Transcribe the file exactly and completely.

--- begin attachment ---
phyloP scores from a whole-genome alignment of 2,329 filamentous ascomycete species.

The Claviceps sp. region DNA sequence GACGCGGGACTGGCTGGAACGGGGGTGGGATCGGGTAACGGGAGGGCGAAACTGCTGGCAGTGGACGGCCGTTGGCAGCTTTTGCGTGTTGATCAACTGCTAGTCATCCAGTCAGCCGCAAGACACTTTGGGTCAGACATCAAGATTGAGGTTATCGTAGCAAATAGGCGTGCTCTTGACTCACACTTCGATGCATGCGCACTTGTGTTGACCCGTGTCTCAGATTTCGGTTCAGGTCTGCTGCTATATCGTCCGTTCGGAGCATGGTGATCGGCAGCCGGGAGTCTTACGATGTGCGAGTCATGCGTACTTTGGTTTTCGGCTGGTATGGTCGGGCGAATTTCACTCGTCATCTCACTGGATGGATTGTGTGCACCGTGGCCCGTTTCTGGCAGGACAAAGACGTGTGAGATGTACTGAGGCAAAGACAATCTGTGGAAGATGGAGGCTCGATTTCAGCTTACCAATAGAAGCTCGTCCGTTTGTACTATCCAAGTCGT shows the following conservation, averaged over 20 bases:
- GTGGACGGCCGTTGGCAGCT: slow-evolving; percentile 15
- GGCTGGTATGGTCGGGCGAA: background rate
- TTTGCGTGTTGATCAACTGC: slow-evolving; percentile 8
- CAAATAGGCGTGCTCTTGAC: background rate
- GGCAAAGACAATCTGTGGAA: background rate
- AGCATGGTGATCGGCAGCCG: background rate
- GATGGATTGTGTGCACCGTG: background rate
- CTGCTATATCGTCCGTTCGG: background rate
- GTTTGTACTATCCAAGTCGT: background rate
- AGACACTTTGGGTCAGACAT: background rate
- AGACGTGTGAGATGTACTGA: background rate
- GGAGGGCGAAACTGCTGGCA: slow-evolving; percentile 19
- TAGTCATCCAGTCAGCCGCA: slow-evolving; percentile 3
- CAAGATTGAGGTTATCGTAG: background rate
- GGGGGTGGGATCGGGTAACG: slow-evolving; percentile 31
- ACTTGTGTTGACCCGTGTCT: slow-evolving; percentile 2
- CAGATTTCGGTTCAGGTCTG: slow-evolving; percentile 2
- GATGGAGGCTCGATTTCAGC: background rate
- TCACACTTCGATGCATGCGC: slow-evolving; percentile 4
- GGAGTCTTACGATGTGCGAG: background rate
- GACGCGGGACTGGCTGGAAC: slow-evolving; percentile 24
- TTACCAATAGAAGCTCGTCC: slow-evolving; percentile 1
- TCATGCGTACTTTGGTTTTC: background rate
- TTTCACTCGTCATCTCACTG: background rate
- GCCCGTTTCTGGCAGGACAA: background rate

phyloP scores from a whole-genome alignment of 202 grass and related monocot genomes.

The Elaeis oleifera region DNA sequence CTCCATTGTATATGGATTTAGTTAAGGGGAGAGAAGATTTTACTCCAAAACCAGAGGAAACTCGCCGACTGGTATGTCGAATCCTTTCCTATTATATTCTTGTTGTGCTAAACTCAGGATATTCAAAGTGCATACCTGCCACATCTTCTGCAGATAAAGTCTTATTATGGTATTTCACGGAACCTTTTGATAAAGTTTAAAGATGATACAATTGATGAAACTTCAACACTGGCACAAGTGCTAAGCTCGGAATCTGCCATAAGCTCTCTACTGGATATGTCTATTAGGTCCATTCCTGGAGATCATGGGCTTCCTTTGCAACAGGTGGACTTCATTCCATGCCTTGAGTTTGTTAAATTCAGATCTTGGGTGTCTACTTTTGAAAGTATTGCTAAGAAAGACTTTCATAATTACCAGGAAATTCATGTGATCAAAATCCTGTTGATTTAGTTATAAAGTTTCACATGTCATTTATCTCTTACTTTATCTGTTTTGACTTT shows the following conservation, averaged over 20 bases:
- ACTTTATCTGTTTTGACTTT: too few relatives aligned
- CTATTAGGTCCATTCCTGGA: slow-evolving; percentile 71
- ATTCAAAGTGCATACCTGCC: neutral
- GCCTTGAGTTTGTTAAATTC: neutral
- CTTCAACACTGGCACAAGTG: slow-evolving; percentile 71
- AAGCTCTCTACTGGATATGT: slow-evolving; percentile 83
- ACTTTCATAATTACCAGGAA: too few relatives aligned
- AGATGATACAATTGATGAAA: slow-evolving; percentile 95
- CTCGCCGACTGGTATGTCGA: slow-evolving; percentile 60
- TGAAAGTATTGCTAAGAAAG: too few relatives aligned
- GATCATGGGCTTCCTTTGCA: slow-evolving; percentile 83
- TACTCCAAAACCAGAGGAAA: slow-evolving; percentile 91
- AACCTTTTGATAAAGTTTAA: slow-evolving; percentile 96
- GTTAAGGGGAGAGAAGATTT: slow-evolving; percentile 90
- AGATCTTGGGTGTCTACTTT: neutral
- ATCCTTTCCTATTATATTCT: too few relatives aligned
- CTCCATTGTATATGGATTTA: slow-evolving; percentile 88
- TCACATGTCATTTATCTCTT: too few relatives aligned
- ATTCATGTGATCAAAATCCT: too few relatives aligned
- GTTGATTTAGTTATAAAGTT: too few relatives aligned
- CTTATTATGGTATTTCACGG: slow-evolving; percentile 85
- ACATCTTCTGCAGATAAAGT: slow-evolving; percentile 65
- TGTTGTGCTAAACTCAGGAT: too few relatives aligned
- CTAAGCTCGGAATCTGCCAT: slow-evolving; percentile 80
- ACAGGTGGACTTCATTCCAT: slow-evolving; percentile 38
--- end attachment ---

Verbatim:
phyloP scores from a whole-genome alignment of 2,329 filamentous ascomycete species.

The Claviceps sp. region DNA sequence GACGCGGGACTGGCTGGAACGGGGGTGGGATCGGGTAACGGGAGGGCGAAACTGCTGGCAGTGGACGGCCGTTGGCAGCTTTTGCGTGTTGATCAACTGCTAGTCATCCAGTCAGCCGCAAGACACTTTGGGTCAGACATCAAGATTGAGGTTATCGTAGCAAATAGGCGTGCTCTTGACTCACACTTCGATGCATGCGCACTTGTGTTGACCCGTGTCTCAGATTTCGGTTCAGGTCTGCTGCTATATCGTCCGTTCGGAGCATGGTGATCGGCAGCCGGGAGTCTTACGATGTGCGAGTCATGCGTACTTTGGTTTTCGGCTGGTATGGTCGGGCGAATTTCACTCGTCATCTCACTGGATGGATTGTGTGCACCGTGGCCCGTTTCTGGCAGGACAAAGACGTGTGAGATGTACTGAGGCAAAGACAATCTGTGGAAGATGGAGGCTCGATTTCAGCTTACCAATAGAAGCTCGTCCGTTTGTACTATCCAAGTCGT shows the following conservation, averaged over 20 bases:
- GTGGACGGCCGTTGGCAGCT: slow-evolving; percentile 15
- GGCTGGTATGGTCGGGCGAA: background rate
- TTTGCGTGTTGATCAACTGC: slow-evolving; percentile 8
- CAAATAGGCGTGCTCTTGAC: background rate
- GGCAAAGACAATCTGTGGAA: background rate
- AGCATGGTGATCGGCAGCCG: background rate
- GATGGATTGTGTGCACCGTG: background rate
- CTGCTATATCGTCCGTTCGG: background rate
- GTTTGTACTATCCAAGTCGT: background rate
- AGACACTTTGGGTCAGACAT: background rate
- AGACGTGTGAGATGTACTGA: background rate
- GGAGGGCGAAACTGCTGGCA: slow-evolving; percentile 19
- TAGTCATCCAGTCAGCCGCA: slow-evolving; percentile 3
- CAAGATTGAGGTTATCGTAG: background rate
- GGGGGTGGGATCGGGTAACG: slow-evolving; percentile 31
- ACTTGTGTTGACCCGTGTCT: slow-evolving; percentile 2
- CAGATTTCGGTTCAGGTCTG: slow-evolving; percentile 2
- GATGGAGGCTCGATTTCAGC: background rate
- TCACACTTCGATGCATGCGC: slow-evolving; percentile 4
- GGAGTCTTACGATGTGCGAG: background rate
- GACGCGGGACTGGCTGGAAC: slow-evolving; percentile 24
- TTACCAATAGAAGCTCGTCC: slow-evolving; percentile 1
- TCATGCGTACTTTGGTTTTC: background rate
- TTTCACTCGTCATCTCACTG: background rate
- GCCCGTTTCTGGCAGGACAA: background rate

phyloP scores from a whole-genome alignment of 202 grass and related monocot genomes.

The Elaeis oleifera region DNA sequence CTCCATTGTATATGGATTTAGTTAAGGGGAGAGAAGATTTTACTCCAAAACCAGAGGAAACTCGCCGACTGGTATGTCGAATCCTTTCCTATTATATTCTTGTTGTGCTAAACTCAGGATATTCAAAGTGCATACCTGCCACATCTTCTGCAGATAAAGTCTTATTATGGTATTTCACGGAACCTTTTGATAAAGTTTAAAGATGATACAATTGATGAAACTTCAACACTGGCACAAGTGCTAAGCTCGGAATCTGCCATAAGCTCTCTACTGGATATGTCTATTAGGTCCATTCCTGGAGATCATGGGCTTCCTTTGCAACAGGTGGACTTCATTCCATGCCTTGAGTTTGTTAAATTCAGATCTTGGGTGTCTACTTTTGAAAGTATTGCTAAGAAAGACTTTCATAATTACCAGGAAATTCATGTGATCAAAATCCTGTTGATTTAGTTATAAAGTTTCACATGTCATTTATCTCTTACTTTATCTGTTTTGACTTT shows the following conservation, averaged over 20 bases:
- ACTTTATCTGTTTTGACTTT: too few relatives aligned
- CTATTAGGTCCATTCCTGGA: slow-evolving; percentile 71
- ATTCAAAGTGCATACCTGCC: neutral
- GCCTTGAGTTTGTTAAATTC: neutral
- CTTCAACACTGGCACAAGTG: slow-evolving; percentile 71
- AAGCTCTCTACTGGATATGT: slow-evolving; percentile 83
- ACTTTCATAATTACCAGGAA: too few relatives aligned
- AGATGATACAATTGATGAAA: slow-evolving; percentile 95
- CTCGCCGACTGGTATGTCGA: slow-evolving; percentile 60
- TGAAAGTATTGCTAAGAAAG: too few relatives aligned
- GATCATGGGCTTCCTTTGCA: slow-evolving; percentile 83
- TACTCCAAAACCAGAGGAAA: slow-evolving; percentile 91
- AACCTTTTGATAAAGTTTAA: slow-evolving; percentile 96
- GTTAAGGGGAGAGAAGATTT: slow-evolving; percentile 90
- AGATCTTGGGTGTCTACTTT: neutral
- ATCCTTTCCTATTATATTCT: too few relatives aligned
- CTCCATTGTATATGGATTTA: slow-evolving; percentile 88
- TCACATGTCATTTATCTCTT: too few relatives aligned
- ATTCATGTGATCAAAATCCT: too few relatives aligned
- GTTGATTTAGTTATAAAGTT: too few relatives aligned
- CTTATTATGGTATTTCACGG: slow-evolving; percentile 85
- ACATCTTCTGCAGATAAAGT: slow-evolving; percentile 65
- TGTTGTGCTAAACTCAGGAT: too few relatives aligned
- CTAAGCTCGGAATCTGCCAT: slow-evolving; percentile 80
- ACAGGTGGACTTCATTCCAT: slow-evolving; percentile 38